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Sunday 25 February 2018

'Work-shy' prince to take on extra royal duties in answer to critics

Royal portrait by US photographer Annie Liebovitz shows Queen Elizabeth with her two grandchildren, James, Viscount Severn (left) and Lady Louise (second left) and her five great-grandchildren Mia Tindall (holding handbag), Savannah Philipps (third right), Isla Phillips (right), Prince George (second right) and Princess Charlotte (centre) in the Green Drawing room at Windsor Castle Photo: AFP PHOTO / 2016 ANNIE LIEBOVITZ
Royal portrait by US photographer Annie Liebovitz shows Queen Elizabeth with her two grandchildren, James, Viscount Severn (left) and Lady Louise (second left) and her five great-grandchildren Mia Tindall (holding handbag), Savannah Philipps (third right), Isla Phillips (right), Prince George (second right) and Princess Charlotte (centre) in the Green Drawing room at Windsor Castle Photo: AFP PHOTO / 2016 ANNIE LIEBOVITZ
Prince William Photo: PA Wire

Gordon Rayner

Prince William has suggested he might quit his day job as an air ambulance pilot as early as next March to take on more royal duties, as he tackled recent accusations that he is work-shy.

In one of his most candid interviews, the prince said he was fully aware of criticism of his relatively light workload, but wants “to bring my children up as good people” and needs to have time to be a father.

Insisting that he does not “lie awake” waiting or hoping for the day he becomes king, he also said that “duty can weigh you down an awful lot at a very early age” and spoke of how Prince George is being brought up as part of a “normal” family without any real discussion of his future.

The prince signed an initial two-year contract to fly for East Anglian Air Ambulance when he began the job in March 2015, and told the BBC in an interview to mark the Queen’s 90th birthday: “I’ve a contract and when that contract runs out that will probably be the time that I finish.”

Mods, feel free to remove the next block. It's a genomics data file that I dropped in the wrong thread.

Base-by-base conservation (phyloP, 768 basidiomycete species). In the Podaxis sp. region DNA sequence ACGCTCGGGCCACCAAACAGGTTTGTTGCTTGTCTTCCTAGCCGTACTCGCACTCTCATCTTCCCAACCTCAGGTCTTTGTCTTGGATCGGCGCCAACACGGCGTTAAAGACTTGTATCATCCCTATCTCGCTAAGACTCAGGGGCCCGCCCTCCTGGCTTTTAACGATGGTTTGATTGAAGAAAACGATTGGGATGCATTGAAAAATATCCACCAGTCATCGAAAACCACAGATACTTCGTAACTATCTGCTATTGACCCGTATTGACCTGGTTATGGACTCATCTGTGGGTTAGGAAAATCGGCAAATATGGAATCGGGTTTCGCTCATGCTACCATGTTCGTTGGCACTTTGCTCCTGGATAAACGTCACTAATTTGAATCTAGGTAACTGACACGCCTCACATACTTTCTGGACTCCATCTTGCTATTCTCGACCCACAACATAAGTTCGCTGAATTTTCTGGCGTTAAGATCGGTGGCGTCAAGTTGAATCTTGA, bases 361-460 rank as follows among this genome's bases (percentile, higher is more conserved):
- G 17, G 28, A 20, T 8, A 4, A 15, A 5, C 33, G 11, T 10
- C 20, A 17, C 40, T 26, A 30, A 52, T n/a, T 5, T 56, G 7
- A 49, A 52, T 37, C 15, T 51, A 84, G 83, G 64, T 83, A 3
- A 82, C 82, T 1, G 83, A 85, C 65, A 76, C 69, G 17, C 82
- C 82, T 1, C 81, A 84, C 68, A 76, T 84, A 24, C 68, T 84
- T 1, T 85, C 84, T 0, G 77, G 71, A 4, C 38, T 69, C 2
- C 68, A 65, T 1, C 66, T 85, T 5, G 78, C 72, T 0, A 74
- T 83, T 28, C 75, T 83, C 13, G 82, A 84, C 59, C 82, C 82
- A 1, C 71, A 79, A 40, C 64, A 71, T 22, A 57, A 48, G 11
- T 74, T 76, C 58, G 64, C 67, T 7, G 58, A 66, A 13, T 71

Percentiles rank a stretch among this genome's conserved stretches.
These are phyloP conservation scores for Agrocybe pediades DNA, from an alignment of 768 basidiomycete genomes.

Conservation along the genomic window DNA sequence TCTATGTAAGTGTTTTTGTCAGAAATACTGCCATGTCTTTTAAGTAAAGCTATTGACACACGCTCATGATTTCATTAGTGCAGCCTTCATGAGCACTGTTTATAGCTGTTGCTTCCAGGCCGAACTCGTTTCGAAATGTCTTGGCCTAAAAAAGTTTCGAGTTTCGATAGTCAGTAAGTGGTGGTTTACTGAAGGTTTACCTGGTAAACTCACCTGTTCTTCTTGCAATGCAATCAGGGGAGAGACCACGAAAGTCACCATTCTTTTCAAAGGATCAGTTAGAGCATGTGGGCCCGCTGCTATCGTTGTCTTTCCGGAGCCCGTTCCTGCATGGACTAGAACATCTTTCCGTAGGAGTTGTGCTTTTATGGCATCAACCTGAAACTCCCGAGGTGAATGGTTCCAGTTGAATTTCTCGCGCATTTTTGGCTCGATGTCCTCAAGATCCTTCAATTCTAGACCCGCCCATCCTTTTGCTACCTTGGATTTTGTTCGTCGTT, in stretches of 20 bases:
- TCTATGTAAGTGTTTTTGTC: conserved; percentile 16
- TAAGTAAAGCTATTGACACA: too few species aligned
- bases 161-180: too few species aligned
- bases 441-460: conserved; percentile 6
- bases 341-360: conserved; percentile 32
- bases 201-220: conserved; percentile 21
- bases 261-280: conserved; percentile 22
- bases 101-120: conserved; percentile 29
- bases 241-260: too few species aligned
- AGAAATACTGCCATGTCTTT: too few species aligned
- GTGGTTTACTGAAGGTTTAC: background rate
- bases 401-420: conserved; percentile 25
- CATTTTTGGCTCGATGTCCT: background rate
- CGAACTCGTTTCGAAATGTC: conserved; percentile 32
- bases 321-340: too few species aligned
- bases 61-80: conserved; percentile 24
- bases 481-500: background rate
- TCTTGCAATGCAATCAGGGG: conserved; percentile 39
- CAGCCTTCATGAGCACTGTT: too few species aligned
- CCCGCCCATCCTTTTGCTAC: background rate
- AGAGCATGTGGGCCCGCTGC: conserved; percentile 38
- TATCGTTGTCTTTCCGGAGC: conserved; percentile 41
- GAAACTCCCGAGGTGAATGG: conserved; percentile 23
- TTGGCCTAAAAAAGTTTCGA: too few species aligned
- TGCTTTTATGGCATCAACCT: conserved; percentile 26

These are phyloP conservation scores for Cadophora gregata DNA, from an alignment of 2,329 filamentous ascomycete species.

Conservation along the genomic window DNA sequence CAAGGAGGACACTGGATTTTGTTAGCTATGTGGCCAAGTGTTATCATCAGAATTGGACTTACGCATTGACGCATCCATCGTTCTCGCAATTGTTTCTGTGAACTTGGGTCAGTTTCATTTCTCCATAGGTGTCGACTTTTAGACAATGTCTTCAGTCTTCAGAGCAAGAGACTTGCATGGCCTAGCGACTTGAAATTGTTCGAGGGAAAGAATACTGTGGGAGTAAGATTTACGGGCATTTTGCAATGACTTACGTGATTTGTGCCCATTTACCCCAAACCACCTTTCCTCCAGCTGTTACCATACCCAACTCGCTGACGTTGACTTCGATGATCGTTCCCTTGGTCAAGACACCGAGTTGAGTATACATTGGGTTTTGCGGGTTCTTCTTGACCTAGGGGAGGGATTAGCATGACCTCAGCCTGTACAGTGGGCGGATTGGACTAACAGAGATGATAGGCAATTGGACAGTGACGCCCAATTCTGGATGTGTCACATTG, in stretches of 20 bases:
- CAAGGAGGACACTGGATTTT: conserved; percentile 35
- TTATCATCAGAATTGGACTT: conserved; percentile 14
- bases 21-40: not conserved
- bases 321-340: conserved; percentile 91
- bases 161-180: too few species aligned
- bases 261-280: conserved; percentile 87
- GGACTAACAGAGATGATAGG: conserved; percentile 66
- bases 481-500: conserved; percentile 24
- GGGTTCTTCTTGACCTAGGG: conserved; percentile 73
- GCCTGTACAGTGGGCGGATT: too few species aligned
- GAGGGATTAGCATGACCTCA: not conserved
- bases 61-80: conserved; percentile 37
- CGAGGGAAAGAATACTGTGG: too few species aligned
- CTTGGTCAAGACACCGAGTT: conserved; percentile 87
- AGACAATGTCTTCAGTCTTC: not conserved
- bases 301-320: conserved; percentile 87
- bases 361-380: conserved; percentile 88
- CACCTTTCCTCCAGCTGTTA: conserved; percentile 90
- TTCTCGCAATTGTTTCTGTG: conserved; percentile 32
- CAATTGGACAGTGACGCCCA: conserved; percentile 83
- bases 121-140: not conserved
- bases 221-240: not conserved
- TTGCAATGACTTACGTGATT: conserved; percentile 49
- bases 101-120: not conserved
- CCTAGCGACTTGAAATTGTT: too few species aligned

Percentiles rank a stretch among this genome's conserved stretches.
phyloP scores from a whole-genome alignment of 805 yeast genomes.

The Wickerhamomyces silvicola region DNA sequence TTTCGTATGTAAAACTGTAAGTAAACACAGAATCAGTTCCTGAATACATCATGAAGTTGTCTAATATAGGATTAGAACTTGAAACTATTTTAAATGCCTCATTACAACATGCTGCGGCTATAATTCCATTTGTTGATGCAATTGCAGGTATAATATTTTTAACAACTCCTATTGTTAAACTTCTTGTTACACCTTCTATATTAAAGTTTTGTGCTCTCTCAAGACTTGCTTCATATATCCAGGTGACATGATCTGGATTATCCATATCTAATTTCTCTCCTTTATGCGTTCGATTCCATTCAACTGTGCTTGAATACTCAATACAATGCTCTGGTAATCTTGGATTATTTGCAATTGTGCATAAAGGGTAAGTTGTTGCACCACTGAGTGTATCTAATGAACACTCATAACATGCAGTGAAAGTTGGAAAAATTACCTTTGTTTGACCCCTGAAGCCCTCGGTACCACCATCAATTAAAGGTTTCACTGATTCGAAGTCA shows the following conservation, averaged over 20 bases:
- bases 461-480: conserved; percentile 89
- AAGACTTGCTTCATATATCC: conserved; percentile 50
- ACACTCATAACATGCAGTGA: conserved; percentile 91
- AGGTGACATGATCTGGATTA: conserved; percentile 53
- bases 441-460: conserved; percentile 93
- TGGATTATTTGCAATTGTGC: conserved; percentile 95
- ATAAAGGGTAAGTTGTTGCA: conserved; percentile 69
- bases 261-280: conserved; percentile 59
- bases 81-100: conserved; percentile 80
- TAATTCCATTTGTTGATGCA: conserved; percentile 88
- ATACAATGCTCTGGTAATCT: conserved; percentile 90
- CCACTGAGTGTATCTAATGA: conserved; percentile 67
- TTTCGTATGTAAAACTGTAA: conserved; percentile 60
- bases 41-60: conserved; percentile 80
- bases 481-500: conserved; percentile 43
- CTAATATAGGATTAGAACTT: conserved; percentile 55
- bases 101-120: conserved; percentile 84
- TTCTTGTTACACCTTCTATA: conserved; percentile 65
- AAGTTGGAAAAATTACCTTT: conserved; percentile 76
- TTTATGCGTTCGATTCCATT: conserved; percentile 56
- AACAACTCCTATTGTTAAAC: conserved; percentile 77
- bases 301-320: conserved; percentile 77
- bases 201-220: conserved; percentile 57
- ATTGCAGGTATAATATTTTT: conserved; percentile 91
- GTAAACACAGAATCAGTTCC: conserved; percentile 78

The prince grants few one-to-one interviews, and the fact that he agreed to be questioned at length over his lifestyle suggests he has been stung by the repeated criticism.

He said: “I take my responsibilities very seriously. But it’s about finding your own way at the right time and if you’re not careful, duty can sort of weigh you down an awful lot at a very early age, and I think you’ve got to develop into the duty role.”

Asked if he was a “reluctant royal”, William said: “To be honest, I’m going to get plenty of criticism over my lifetime and it’s something that I don’t completely ignore, but it’s not something I take completely to heart.”

He said the Queen and the Prince of Wales were “150 per cent supportive” of everything he does and that “my grandmother is still extremely active at the helm of the Royal family, as the monarch”.

“There’s the flexibility right now, while I’m still relatively young, and they’re still very, very active. There’s an order of succession and I’m at the bottom at the moment so there is the time and space and future to take on more and develop more.”

He said that as the Queen and the Duke of Edinburgh slow down, he will “absolutely willingly” take up the slack, “and as that time comes I’ll be the first person to put my hand up and take it on”.

He was also asked whether Prince George had any inkling he would one day be king.

“As far as we’re concerned, within our family unit we are a normal family. I love my children the same way any father does and I hope George loves me the same way any son does his father.”

He was speaking during a BBC interview in which he paid tribute to Queen Elizabeth on the eve of her 90th birthday.

Telegraph.co.uk

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